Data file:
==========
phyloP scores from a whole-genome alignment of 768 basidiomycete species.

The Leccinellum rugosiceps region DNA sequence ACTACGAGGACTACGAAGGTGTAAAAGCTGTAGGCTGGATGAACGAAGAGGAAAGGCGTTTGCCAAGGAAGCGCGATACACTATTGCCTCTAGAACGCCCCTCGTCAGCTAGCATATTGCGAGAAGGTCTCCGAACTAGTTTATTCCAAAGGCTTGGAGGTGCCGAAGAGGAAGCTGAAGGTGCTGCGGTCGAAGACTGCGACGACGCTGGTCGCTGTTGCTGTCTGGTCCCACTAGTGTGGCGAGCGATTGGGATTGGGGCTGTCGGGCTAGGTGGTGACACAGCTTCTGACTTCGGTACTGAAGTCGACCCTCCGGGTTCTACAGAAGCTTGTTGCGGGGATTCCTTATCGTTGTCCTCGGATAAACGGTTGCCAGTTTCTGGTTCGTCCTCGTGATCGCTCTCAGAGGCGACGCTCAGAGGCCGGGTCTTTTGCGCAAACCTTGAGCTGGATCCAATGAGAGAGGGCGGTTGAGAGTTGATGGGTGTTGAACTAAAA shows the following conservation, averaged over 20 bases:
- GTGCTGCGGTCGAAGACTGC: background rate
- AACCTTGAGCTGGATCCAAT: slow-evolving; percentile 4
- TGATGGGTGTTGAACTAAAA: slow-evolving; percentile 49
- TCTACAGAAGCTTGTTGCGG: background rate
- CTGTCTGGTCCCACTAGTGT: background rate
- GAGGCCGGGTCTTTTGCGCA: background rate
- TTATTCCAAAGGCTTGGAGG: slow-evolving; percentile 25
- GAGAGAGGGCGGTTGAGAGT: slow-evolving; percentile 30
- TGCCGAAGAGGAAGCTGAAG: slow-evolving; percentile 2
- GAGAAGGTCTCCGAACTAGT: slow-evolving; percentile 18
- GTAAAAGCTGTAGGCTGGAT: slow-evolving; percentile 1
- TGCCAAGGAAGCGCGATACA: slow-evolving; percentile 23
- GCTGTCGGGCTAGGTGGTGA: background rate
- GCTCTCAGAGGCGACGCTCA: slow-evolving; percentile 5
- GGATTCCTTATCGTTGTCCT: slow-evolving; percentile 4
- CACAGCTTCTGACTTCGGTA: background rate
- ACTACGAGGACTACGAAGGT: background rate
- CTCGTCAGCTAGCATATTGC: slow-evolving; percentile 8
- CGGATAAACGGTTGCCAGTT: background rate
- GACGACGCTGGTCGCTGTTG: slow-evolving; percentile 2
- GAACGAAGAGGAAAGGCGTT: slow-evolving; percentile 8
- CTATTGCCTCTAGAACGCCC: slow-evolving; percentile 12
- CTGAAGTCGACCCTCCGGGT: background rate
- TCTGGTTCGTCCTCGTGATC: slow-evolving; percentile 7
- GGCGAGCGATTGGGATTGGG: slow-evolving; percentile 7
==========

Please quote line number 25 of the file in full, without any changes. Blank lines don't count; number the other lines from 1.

- CTGAAGTCGACCCTCCGGGT: background rate